Founded in 1975, the Institute is the educational cornerstone of Lincoln Center for the Performing Arts, Inc, and a global leader in education and the arts. Since its inception, it has reached over 3 million students and some 50,000 educators.

LCI's website,, is largely password protected, but creating a login is free and easily accomplished. Once logged in you can search for teaching artists, news and ideas, professional development information and training opportunities, and a host of resources.

Of interest to grantmakers:

  • LCI Library Catalog Search, including numerous resources in circulation that are useful to funders working in arts and education.
  • The Resource portal allows users to search in for titles in LCI's onsite collections and through their online Resource Center, which includes bibliographies and webographies that are organized by discipline.
  • The Research link provides an array of information, including position papers, news archives, and writings by resident philosopher Maxine Greene.

Lincoln Center Institute
70 Lincoln City Plaza
New York, New York 10023
Tel: 212-875-5535
Fax: 212-875-5539
E-mail: / Resource Center:

Scott Noppe-Brandon, Executive Director
Madeleine F Holzer, Director of Educational Development
Maxine Greene, Philosopher-in-Residence

National Assembly of State Arts Agencies

  • Links to every state and US territory's arts agency
  • News and information about current arts and education policy
  • Arts and education, toolkits, issue briefs, research, and other publications

The National Assembly of State Arts Agencies (NASAA) is a membership organization that unites, represents, and serves the nation's state and jurisdictional arts agencies. Each of the 56 states and jurisdictions has created an agency to support excellence in and access to the arts. NASAA's mission is to advocate and promote a meaningful role for the arts in the lives of individuals, families, and communities throughout the United States. Many of theses state agencies are members of GIA as public funders.

NASAA's website,, offers useful links to every state arts agency, major grantmakers in arts and culture, arts and learning resources, and to information about cultural tourism policy, creative economy, and arts as a public policy asset.

Of interest to grantmakers:

Arts & Learning Resources for State Leaders is also of particular interest to both public and private funders. The section on "research" includes a large number of links to national education resources, arts and learning links to reports and publications, and policy structures, organized by arts disciplines, educational approaches, and delivery systems. The "resource" section has a number of national, regional, state and local links to funding, knowledge institutions, networks, listservs and useful tools.

Note: * Every state has an Arts in Education Manager and these individuals' names and contact information are available on the NASAA website by linking to the state agency.

National Assembly of State Arts Agencies
1029 Vermont Avenue, NW, 2nd Floor
Washington, DC 20005
Tel: 202-347-6352
Fax: 202-737-0526
TDD: 202-347-5948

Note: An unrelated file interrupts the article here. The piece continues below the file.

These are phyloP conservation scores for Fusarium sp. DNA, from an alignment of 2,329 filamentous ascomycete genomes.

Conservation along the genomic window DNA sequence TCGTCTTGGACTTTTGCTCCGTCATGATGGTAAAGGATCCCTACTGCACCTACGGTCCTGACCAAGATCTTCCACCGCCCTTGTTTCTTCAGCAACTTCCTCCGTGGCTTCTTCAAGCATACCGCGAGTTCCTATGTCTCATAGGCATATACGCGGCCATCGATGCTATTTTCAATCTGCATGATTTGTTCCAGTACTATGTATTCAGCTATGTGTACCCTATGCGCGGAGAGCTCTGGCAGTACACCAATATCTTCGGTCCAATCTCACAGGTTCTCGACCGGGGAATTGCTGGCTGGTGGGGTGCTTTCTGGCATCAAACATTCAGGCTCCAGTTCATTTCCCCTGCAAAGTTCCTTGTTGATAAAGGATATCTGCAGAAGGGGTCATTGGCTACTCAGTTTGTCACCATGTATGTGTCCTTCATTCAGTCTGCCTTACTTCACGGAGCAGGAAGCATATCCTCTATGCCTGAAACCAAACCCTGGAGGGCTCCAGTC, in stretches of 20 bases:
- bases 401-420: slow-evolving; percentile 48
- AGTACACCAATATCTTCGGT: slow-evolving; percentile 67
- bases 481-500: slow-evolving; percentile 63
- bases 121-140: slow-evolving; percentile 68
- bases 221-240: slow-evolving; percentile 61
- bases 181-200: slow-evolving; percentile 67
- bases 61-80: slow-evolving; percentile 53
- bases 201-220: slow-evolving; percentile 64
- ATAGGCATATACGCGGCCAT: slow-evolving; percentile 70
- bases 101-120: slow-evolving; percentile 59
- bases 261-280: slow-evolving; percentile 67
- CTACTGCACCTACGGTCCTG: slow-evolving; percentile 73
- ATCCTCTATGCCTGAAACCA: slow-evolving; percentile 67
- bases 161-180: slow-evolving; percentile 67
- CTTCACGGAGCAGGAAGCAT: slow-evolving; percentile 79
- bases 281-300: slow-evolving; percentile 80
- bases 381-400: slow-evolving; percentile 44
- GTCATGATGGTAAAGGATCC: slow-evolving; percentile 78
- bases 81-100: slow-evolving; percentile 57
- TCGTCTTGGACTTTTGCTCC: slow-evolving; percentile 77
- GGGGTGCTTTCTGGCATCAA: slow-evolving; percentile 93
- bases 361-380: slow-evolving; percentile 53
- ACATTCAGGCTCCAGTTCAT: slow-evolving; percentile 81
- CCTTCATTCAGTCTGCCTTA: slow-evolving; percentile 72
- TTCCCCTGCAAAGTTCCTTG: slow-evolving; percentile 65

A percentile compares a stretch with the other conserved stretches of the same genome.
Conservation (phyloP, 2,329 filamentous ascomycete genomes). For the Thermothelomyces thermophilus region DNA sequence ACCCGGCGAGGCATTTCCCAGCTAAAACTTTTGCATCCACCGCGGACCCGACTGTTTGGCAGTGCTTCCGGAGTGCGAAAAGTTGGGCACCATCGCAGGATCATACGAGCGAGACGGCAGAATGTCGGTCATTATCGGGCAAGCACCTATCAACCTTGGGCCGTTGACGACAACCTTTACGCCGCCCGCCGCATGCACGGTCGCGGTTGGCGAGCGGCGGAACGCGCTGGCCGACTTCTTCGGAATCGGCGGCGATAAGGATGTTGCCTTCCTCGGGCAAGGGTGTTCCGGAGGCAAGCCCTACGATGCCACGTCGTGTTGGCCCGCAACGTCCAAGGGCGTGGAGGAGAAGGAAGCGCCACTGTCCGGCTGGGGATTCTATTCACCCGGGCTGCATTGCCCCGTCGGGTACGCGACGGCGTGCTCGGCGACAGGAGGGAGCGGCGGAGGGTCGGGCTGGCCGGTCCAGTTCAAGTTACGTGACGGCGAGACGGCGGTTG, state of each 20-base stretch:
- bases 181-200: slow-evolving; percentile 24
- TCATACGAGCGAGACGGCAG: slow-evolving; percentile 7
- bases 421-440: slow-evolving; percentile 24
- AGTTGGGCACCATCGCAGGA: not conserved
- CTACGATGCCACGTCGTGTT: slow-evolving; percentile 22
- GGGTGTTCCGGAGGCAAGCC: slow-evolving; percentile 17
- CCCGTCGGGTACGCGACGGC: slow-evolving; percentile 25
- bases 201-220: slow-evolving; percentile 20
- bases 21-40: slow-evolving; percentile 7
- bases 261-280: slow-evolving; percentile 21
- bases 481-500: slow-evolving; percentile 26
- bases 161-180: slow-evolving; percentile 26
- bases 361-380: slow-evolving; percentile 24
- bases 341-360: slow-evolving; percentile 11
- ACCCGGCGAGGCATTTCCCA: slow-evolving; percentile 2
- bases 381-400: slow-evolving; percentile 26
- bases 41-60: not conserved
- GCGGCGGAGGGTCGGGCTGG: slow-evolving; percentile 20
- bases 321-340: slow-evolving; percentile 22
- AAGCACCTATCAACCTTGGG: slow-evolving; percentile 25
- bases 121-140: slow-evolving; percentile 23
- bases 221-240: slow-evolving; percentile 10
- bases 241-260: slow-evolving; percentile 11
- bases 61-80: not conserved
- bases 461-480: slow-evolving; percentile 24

Jonathan Katz, Chief Executive Officer
Kelly J Barsdate, Chief Program & Planning Officer
Carmen Boston, Arts Education Manager

National Endowment for the Arts

  • Information about arts and education project funding and history of funded projects
  • Arts and education publications and research reports

The NEA is a public agency dedicated to supporting excellence in the arts, both new and established; bringing the arts to all Americans; and providing leadership in arts education. NEA was established by Congress in 1965 as an independent agency of the federal government and is the largest public funder of the arts, bringing art to all 50 states, rural areas, inner cities and military bases.

The NEA provides funding through a variety of discipline specific program areas as well as for special national initiatives. The NEA's website,, highlights each funding area and the opportunities therein.

Of interest to grantmakers:

  • Learning in the Arts for Children and Youth grant program, including instructions to apply and a history of funded projects.
  • Arts Education resource page. The NEA's focus is on identifying and supporting model programs and projects that provide in-depth knowledge, skills, and understanding of the arts to children and youth in schools and communities.
  • Research on a variety of projects, programs, and disciplines, some of which are specific to arts education. Also provides to ERIC—Educational Resources Information Center.

National Endowment for the Arts
1100 Pennsylvania Avenue, NW
Washington, DC 20506-0001
Tel: 202-682-5400
TTY: 202-682-5496

Dana Gioia, Chairman
Eileen Mason, Senior Deputy Chairman
Sarah B Cunningham, Director, Arts Education,

Project Zero

  • Links to research papers, articles, publications regarding the development of learning processes
  • Products, services, and institutes to help educators create useful in and out of school learning environments
  • E-bookstore with over 100 books, articles, and papers for online purchase or download

Project Zero is a research group at the Harvard Graduate School of Education. For 40 years it has researched the development of learning processes of children, adults, and organizations. Their mission is to understand and enhance learning, thinking, and creativity in the arts, as well as humanistic and scientific disciplines, at the individual and institutional levels. Much of what Project Zero produces are foundation stones for the field of arts education.